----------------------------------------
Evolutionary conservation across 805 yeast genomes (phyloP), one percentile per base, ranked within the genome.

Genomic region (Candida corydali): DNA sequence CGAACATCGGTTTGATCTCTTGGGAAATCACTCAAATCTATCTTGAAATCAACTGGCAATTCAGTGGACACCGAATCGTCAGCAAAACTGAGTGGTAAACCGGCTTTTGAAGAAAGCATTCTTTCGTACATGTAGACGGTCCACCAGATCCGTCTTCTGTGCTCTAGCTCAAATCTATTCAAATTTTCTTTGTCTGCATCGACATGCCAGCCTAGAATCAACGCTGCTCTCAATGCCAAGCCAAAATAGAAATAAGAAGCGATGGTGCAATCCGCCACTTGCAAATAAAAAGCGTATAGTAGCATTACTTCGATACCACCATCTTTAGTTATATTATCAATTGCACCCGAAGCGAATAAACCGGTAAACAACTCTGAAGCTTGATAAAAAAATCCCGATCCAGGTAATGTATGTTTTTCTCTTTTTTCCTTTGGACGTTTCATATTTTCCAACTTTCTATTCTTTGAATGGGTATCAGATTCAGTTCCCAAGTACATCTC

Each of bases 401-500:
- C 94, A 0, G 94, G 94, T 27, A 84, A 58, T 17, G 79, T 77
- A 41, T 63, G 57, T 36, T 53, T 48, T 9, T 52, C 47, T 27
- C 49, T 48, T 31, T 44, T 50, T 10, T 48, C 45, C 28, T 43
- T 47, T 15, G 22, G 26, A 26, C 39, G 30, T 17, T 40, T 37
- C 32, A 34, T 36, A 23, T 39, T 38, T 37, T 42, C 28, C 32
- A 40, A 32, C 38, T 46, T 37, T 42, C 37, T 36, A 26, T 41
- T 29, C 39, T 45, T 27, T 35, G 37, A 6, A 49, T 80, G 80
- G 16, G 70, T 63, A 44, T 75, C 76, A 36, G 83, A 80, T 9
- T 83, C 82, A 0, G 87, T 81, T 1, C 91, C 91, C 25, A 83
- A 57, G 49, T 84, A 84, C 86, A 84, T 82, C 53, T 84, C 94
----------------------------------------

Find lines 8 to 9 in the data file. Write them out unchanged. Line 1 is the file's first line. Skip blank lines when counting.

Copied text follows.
- C 32, A 34, T 36, A 23, T 39, T 38, T 37, T 42, C 28, C 32
- A 40, A 32, C 38, T 46, T 37, T 42, C 37, T 36, A 26, T 41